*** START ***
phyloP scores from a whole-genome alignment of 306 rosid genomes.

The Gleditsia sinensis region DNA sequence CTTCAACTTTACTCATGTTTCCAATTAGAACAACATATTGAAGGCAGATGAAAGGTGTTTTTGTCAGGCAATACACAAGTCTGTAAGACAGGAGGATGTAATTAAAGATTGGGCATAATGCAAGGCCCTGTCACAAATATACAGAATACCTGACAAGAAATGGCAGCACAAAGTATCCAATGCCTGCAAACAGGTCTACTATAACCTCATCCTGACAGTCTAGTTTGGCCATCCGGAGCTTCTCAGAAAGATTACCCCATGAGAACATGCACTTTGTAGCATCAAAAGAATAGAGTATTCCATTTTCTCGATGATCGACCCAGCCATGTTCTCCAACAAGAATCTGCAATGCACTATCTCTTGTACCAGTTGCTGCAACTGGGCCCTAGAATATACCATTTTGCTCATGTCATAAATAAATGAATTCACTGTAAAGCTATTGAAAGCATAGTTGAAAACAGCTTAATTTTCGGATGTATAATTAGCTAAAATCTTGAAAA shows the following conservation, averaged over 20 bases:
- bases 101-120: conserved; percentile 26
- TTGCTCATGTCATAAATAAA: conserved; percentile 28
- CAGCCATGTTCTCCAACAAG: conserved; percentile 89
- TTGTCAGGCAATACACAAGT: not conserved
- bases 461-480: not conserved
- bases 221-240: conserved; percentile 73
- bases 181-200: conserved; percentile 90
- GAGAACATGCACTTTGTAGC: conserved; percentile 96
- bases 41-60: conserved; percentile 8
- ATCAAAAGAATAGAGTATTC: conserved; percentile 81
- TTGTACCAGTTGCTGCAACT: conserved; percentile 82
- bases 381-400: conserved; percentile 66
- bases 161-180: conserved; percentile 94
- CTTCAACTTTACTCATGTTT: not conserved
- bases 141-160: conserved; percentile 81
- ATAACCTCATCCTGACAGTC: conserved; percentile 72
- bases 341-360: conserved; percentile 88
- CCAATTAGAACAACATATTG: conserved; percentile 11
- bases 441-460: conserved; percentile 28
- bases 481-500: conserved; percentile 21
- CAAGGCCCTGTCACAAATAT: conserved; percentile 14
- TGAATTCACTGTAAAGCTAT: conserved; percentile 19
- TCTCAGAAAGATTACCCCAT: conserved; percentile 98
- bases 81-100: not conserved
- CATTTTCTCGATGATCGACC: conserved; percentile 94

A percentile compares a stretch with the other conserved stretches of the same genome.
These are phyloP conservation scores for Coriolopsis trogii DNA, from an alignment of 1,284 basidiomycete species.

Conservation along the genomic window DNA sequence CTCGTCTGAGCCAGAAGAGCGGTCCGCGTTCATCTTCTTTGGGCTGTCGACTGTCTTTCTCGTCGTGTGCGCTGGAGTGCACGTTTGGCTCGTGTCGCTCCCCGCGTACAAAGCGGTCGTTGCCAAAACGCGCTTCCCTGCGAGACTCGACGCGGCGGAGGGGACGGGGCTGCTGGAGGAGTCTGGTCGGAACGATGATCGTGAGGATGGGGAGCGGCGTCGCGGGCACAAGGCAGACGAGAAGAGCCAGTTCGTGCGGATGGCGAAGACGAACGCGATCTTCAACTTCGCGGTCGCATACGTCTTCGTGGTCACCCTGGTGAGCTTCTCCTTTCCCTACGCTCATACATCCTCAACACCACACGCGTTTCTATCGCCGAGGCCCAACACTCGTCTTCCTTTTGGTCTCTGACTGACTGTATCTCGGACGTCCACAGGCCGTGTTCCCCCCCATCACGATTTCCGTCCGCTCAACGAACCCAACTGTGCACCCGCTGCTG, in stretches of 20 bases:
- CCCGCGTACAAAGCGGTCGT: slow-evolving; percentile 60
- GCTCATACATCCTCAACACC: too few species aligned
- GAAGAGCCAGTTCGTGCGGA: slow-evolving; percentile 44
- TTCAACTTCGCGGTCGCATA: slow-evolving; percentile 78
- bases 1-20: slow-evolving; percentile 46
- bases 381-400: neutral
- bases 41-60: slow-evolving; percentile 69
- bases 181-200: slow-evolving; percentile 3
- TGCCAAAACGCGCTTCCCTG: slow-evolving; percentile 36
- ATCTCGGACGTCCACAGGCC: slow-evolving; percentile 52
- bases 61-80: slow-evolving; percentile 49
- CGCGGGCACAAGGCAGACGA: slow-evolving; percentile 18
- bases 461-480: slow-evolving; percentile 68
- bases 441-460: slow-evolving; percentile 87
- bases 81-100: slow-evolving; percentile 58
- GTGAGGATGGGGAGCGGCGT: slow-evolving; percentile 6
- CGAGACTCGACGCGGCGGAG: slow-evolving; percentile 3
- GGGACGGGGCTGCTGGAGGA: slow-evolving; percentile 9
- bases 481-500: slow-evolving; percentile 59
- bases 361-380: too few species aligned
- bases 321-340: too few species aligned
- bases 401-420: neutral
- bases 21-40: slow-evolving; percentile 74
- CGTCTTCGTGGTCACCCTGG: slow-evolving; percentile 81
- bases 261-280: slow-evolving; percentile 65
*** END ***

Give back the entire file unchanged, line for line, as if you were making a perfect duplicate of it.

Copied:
phyloP scores from a whole-genome alignment of 306 rosid genomes.

The Gleditsia sinensis region DNA sequence CTTCAACTTTACTCATGTTTCCAATTAGAACAACATATTGAAGGCAGATGAAAGGTGTTTTTGTCAGGCAATACACAAGTCTGTAAGACAGGAGGATGTAATTAAAGATTGGGCATAATGCAAGGCCCTGTCACAAATATACAGAATACCTGACAAGAAATGGCAGCACAAAGTATCCAATGCCTGCAAACAGGTCTACTATAACCTCATCCTGACAGTCTAGTTTGGCCATCCGGAGCTTCTCAGAAAGATTACCCCATGAGAACATGCACTTTGTAGCATCAAAAGAATAGAGTATTCCATTTTCTCGATGATCGACCCAGCCATGTTCTCCAACAAGAATCTGCAATGCACTATCTCTTGTACCAGTTGCTGCAACTGGGCCCTAGAATATACCATTTTGCTCATGTCATAAATAAATGAATTCACTGTAAAGCTATTGAAAGCATAGTTGAAAACAGCTTAATTTTCGGATGTATAATTAGCTAAAATCTTGAAAA shows the following conservation, averaged over 20 bases:
- bases 101-120: conserved; percentile 26
- TTGCTCATGTCATAAATAAA: conserved; percentile 28
- CAGCCATGTTCTCCAACAAG: conserved; percentile 89
- TTGTCAGGCAATACACAAGT: not conserved
- bases 461-480: not conserved
- bases 221-240: conserved; percentile 73
- bases 181-200: conserved; percentile 90
- GAGAACATGCACTTTGTAGC: conserved; percentile 96
- bases 41-60: conserved; percentile 8
- ATCAAAAGAATAGAGTATTC: conserved; percentile 81
- TTGTACCAGTTGCTGCAACT: conserved; percentile 82
- bases 381-400: conserved; percentile 66
- bases 161-180: conserved; percentile 94
- CTTCAACTTTACTCATGTTT: not conserved
- bases 141-160: conserved; percentile 81
- ATAACCTCATCCTGACAGTC: conserved; percentile 72
- bases 341-360: conserved; percentile 88
- CCAATTAGAACAACATATTG: conserved; percentile 11
- bases 441-460: conserved; percentile 28
- bases 481-500: conserved; percentile 21
- CAAGGCCCTGTCACAAATAT: conserved; percentile 14
- TGAATTCACTGTAAAGCTAT: conserved; percentile 19
- TCTCAGAAAGATTACCCCAT: conserved; percentile 98
- bases 81-100: not conserved
- CATTTTCTCGATGATCGACC: conserved; percentile 94

A percentile compares a stretch with the other conserved stretches of the same genome.
These are phyloP conservation scores for Coriolopsis trogii DNA, from an alignment of 1,284 basidiomycete species.

Conservation along the genomic window DNA sequence CTCGTCTGAGCCAGAAGAGCGGTCCGCGTTCATCTTCTTTGGGCTGTCGACTGTCTTTCTCGTCGTGTGCGCTGGAGTGCACGTTTGGCTCGTGTCGCTCCCCGCGTACAAAGCGGTCGTTGCCAAAACGCGCTTCCCTGCGAGACTCGACGCGGCGGAGGGGACGGGGCTGCTGGAGGAGTCTGGTCGGAACGATGATCGTGAGGATGGGGAGCGGCGTCGCGGGCACAAGGCAGACGAGAAGAGCCAGTTCGTGCGGATGGCGAAGACGAACGCGATCTTCAACTTCGCGGTCGCATACGTCTTCGTGGTCACCCTGGTGAGCTTCTCCTTTCCCTACGCTCATACATCCTCAACACCACACGCGTTTCTATCGCCGAGGCCCAACACTCGTCTTCCTTTTGGTCTCTGACTGACTGTATCTCGGACGTCCACAGGCCGTGTTCCCCCCCATCACGATTTCCGTCCGCTCAACGAACCCAACTGTGCACCCGCTGCTG, in stretches of 20 bases:
- CCCGCGTACAAAGCGGTCGT: slow-evolving; percentile 60
- GCTCATACATCCTCAACACC: too few species aligned
- GAAGAGCCAGTTCGTGCGGA: slow-evolving; percentile 44
- TTCAACTTCGCGGTCGCATA: slow-evolving; percentile 78
- bases 1-20: slow-evolving; percentile 46
- bases 381-400: neutral
- bases 41-60: slow-evolving; percentile 69
- bases 181-200: slow-evolving; percentile 3
- TGCCAAAACGCGCTTCCCTG: slow-evolving; percentile 36
- ATCTCGGACGTCCACAGGCC: slow-evolving; percentile 52
- bases 61-80: slow-evolving; percentile 49
- CGCGGGCACAAGGCAGACGA: slow-evolving; percentile 18
- bases 461-480: slow-evolving; percentile 68
- bases 441-460: slow-evolving; percentile 87
- bases 81-100: slow-evolving; percentile 58
- GTGAGGATGGGGAGCGGCGT: slow-evolving; percentile 6
- CGAGACTCGACGCGGCGGAG: slow-evolving; percentile 3
- GGGACGGGGCTGCTGGAGGA: slow-evolving; percentile 9
- bases 481-500: slow-evolving; percentile 59
- bases 361-380: too few species aligned
- bases 321-340: too few species aligned
- bases 401-420: neutral
- bases 21-40: slow-evolving; percentile 74
- CGTCTTCGTGGTCACCCTGG: slow-evolving; percentile 81
- bases 261-280: slow-evolving; percentile 65